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Basics of Testosterone Pellet Therapy. Is It Right For Me?

Testosterone Pellet Insertion

Studies reveal testosterone implants can effectively aleviate symptoms in both women and men. Sub-dermal implants slowly and consistently release small, physiologic doses of  testosterone, providing significant benefits with virtually no adverse effects.

Definition

Pellets are sub-dermal implants made up of hormones, such as testosterone, that are condensed into small pills. These pellets are about the size of a Tic-Tac. In the United States, most pellets are made by compounding pharmacies.

Function

Pellets deliver a steady level of hormones and avoid the fluctuating levels seen with creams or injections.  Testosterone Pellets do not increase the risk of blood clots like conventional or synthetic hormone replacement therapy.   In comparable studies, pellets had superior improvements in energy, concentration, focus, and memory, increased lean muscle mass and decreased fat, maintenance of bone density,  improved sleep pattern,  and increases in sex drive, sexual response and performance, when compared to conventional hormone replacement therapy.  Pellet therapy is used in both men and women since the 1930s.

Insertion

Pellet placement is a very simple procedure performed with local anesthesia (lidocaine). The pellets are usually inserted above the upper hip through a small incision, which is then closed with steri-strips (skin tape), skin glue or single suture. 

Benefits

After testosterone pellets are placed, patients may notice that they have more energy, have more restorative sleep, and notice an improved sense of well-being.  Muscle mass and bone density can increase while fat percentage decreases.  Patients may notice increased strength, co-ordination and physical performance. They may see an improvement in skin tone and hair texture. Concentration, focus and memory may improve, as will overall physical and sexual health.  Libido and performance are also frequently noted to improve.

Side effects

Side-effects from pellet placement can include: minor bleeding or bruising, discoloration of the skin, infection, and possible extrusion of the pellet. Other than slight bruising, these events are rare.

Testosterone rarely may cause a slight increase in acne or oily skin in some women.  Testosterone rarely may stimulate the bone marrow and increase the production of red blood cells.  Early physical activity can be a cause of “extrusion,” which is the expulsion of the pellet through the incision.  Patients are asked to refrain from exercise for 48 hours after pellet placement

Breast cancer

Testosterone pellets have been shown to decrease breast proliferation and lower the risk of breast cancer. Clinical studies show that testosterone counteracts estrogen and is “breast protective.” In the past, testosterone implants were used to treat patients with advanced breast cancer.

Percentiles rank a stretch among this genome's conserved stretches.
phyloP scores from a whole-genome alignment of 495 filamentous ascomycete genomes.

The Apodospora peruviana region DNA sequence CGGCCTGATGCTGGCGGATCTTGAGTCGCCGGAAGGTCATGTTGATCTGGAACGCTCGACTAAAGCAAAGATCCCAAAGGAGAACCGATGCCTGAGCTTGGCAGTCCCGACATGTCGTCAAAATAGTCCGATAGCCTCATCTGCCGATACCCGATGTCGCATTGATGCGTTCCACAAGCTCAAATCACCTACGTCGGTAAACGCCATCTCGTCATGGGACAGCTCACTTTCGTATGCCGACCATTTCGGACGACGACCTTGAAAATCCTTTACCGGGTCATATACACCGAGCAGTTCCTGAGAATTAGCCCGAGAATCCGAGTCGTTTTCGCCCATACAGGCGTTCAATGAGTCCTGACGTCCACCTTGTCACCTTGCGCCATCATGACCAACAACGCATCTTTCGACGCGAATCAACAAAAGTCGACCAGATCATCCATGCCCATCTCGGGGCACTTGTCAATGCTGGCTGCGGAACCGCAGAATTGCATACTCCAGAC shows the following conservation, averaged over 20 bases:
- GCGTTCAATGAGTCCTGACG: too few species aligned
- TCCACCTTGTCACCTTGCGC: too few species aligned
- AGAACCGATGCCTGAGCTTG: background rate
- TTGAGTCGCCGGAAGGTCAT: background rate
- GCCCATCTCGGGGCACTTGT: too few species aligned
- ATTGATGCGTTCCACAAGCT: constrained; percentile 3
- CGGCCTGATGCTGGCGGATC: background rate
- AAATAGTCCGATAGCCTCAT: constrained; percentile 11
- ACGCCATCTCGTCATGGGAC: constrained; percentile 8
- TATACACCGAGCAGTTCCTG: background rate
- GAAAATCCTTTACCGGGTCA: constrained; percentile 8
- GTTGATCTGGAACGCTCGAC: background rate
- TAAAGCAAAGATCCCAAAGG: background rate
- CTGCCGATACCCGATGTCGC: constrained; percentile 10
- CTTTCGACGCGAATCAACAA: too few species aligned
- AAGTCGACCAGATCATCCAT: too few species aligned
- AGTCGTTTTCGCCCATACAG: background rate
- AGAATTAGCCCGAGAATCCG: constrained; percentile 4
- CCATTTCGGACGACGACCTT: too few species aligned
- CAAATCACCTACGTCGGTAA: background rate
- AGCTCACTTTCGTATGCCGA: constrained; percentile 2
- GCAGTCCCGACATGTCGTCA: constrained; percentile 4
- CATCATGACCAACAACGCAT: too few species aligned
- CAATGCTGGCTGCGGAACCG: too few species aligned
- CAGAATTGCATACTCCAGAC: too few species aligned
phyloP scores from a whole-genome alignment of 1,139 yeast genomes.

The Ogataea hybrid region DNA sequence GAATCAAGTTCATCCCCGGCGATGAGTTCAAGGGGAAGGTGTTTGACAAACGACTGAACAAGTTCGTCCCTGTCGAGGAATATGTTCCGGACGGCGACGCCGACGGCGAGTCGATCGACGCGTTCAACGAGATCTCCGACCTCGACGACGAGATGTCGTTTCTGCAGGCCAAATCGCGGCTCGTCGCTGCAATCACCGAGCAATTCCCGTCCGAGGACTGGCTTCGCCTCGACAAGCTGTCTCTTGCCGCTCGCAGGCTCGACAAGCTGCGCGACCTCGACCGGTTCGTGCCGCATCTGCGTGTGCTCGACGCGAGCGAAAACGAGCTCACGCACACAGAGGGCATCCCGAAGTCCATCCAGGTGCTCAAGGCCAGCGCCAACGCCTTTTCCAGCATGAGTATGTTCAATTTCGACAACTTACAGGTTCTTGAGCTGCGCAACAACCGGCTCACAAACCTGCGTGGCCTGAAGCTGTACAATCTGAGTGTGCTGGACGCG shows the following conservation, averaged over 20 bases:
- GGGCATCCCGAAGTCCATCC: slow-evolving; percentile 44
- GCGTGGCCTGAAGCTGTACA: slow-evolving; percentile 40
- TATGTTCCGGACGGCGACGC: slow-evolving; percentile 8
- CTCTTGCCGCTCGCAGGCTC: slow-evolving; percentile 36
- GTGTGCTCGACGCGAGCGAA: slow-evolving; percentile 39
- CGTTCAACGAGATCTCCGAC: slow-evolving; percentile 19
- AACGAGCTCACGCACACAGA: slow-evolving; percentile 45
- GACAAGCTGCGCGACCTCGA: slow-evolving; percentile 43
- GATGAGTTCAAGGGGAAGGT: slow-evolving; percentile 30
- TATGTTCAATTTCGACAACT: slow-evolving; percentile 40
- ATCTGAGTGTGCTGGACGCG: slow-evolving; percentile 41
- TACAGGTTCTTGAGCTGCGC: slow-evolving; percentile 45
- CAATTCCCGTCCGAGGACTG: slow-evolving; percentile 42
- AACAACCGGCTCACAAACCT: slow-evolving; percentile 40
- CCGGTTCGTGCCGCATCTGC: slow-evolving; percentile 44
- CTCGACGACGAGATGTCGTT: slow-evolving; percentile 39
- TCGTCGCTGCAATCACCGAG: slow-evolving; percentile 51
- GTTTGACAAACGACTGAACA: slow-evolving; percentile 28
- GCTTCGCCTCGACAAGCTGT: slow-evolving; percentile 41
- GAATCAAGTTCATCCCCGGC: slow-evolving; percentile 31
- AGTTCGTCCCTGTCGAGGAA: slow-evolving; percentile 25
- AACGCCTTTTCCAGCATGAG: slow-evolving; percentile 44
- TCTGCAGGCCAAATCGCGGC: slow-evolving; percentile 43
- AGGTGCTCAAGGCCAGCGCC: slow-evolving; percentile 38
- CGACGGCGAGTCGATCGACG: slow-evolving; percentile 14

Hair loss

Hormone deficiency during peri-menopause and menopause is a common cause of “alopecia,” or hair loss.  Treatment with testosterone pellets can help to re-grow hair in both men and women.  Hair can become thicker and less dry with pellet therapy.

Response

The response time with pellet therapy is variable but some patients will begin to notice a difference within the first 2--3 days, while others may take a week or two to notice a response.  Stress is a major contributor to hormone imbalance and illness, as well as diet and lifestyle.  Certain prescription medications can interfere with the beneficial effects of the testosterone pellets due to increased liver metabolism or adverse drug events.

Longevity

Pellets typically last between 3-5 months in women and 4-6 months in men. Pellets do not need to be removed; they completely dissolve on their own.  The base for hormone pellets is typically soy or yam extract.

Monitoring

Blood work is evaluated before any hormone therapy is to be started. Typical lab evaluation may include an LH, FSH, estradiol, testosterone (free and total), TSH, liver profile, CBC, etc. for women. Women are advised to continue their monthly self-breast exam and obtain a mammogram and/or pap smear as advised by their gynecologist or primary care physician.

Pre-menopause

Sub-dermal testosterone has been used frequently in pre-menopausal women. Testosterone pellets have been shown to relieve migraine or menstrual headaches, improve PMS symptoms, relieve anxiety and depression, increase energy, improve restorative sleep, sex drive, and libido. Women of child-bearing age who have testosterone pellets placed must use some form of birth control.

Conclusion

In conclusion, pellet testosterone therapy is a safe and effective method of hormone therapy for both men and women. Continuous administration of hormones by pellets is convenient and economical for the patient.  Pellet implantation has consistently been proven to be more effective than oral, intra-muscular, and trans-dermal hormone therapy with regard to bone density, sexual function, energy and well-being, mood and cognitive function, urinary and vaginal symptoms, breast health, and muscle mass and fat percentage.

Author
Daniel Ofodile Husband, Father, and Physician. A seeker of truth. Loves to practice medicine and help his patients be the best versions of themselves.

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